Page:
Grandpa Green by Lane Smith is a story told through topiary. (I’ve never seen that before). A young boy walks through his great Grandpa’s topiary garden which tells Grandpa Green’s life story. Looking a the topiaries, he learns a story about a bygone era. He learns about a time with no cell phones, no computers, no television… a long, long time ago. The topiaries tell Grandpa’s lifestory, a love story, and the story of a war hero. Although Grandpa now has a hard time remembering, the garden remembers the important stuff for him.
Before reading this book, I had read a lot of reviews of the book. I thought that it might be too sad. In contrast, I think the adults are the ones who are going to be saddened and nostalgic by this book—especially if they have lost a favorite grandparent. For kids, I think this book can be more about building special memories and telling family stories in creative ways. Who knows, your kids might be surprised to know that you grew up in a time without facebook or cell phones. This book could be a great way to get conversations going with your kids about your own family history.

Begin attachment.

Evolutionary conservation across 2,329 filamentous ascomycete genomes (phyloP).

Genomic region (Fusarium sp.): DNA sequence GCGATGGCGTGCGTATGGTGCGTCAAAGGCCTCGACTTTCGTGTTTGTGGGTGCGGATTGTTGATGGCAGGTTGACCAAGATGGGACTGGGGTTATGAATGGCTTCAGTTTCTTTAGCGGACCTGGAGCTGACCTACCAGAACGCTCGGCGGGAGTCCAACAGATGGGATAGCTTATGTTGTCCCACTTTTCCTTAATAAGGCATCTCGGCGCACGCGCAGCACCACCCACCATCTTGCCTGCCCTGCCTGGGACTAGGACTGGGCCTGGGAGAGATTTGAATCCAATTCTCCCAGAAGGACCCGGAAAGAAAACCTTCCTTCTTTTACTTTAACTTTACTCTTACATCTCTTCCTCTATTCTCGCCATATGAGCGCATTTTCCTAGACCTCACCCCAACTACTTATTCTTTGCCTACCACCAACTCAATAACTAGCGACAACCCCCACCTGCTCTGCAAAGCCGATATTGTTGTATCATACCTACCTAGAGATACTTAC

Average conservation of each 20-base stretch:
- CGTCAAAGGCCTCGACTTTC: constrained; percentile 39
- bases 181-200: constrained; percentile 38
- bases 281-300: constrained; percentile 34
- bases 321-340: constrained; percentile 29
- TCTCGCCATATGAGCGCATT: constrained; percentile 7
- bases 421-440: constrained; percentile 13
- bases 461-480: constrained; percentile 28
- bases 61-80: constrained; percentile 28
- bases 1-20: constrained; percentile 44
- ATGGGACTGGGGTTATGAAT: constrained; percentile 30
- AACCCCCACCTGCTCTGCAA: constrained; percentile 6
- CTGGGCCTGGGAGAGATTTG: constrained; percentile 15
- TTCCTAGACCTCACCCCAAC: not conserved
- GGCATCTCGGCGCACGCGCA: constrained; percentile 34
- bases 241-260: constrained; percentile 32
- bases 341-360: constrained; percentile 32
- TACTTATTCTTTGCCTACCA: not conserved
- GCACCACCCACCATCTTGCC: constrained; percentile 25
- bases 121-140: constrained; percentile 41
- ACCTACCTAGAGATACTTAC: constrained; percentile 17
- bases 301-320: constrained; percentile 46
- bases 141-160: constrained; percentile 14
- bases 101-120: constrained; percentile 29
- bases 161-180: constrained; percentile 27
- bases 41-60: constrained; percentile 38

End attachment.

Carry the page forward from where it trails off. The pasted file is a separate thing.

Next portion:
Extend the book:
Family Trivia: When I was a kid, my Grandma made up a game called family trivia. It was a way to keep a bazillion grandkids entertained while the rest of the adults played cards. Grandma Hunn would think up a bunch of questions about her kids (my Aunts and Uncles). There were questions like:
“Which Hunn kid had 2 siblings who painted her face with black shoe polish?”
“Which Hunn kid had bunny sheets to keep her safe from monsters?”
“Which Hunn kid was kidnapped on the way home from school?” (Don’t worry, it was a happy ending)
“Which Hunn kid avoided being kidnapped by going straight home to watch The Lone Ranger?”(We LOVED the kidnapping story)
“Which Hunn kid had the nickname Evley Hunnley?”
Grandma would ask the questions and then all of us kids would run around bugging the adults. “Were you the person who had bunny sheets?” we’d ask. The parents would grumble a little as we interrupted their card game, but eventually we would get an answer. If we were lucky a story would break out. The adults would all laugh and relive their childhood memories.
Sometimes the adults were too involved in the card game. When that happened, we would get a one word answer. We always knew we could run that answer back to Grandma and she would give us the full story.
Passing on family stories orally is a great way to build literacy in your child. It helps him learn comprehension skills like sequencing, visualizing, making connections, and synthesizing. It helps him to generate ideas for his own written stories.
Years later, when all of us little cousins were grown up, one of my cousin’s created a trivia box for all of Grandma’s questions. Now those memories can be passed on to another generation.
Here’s where I am linking up: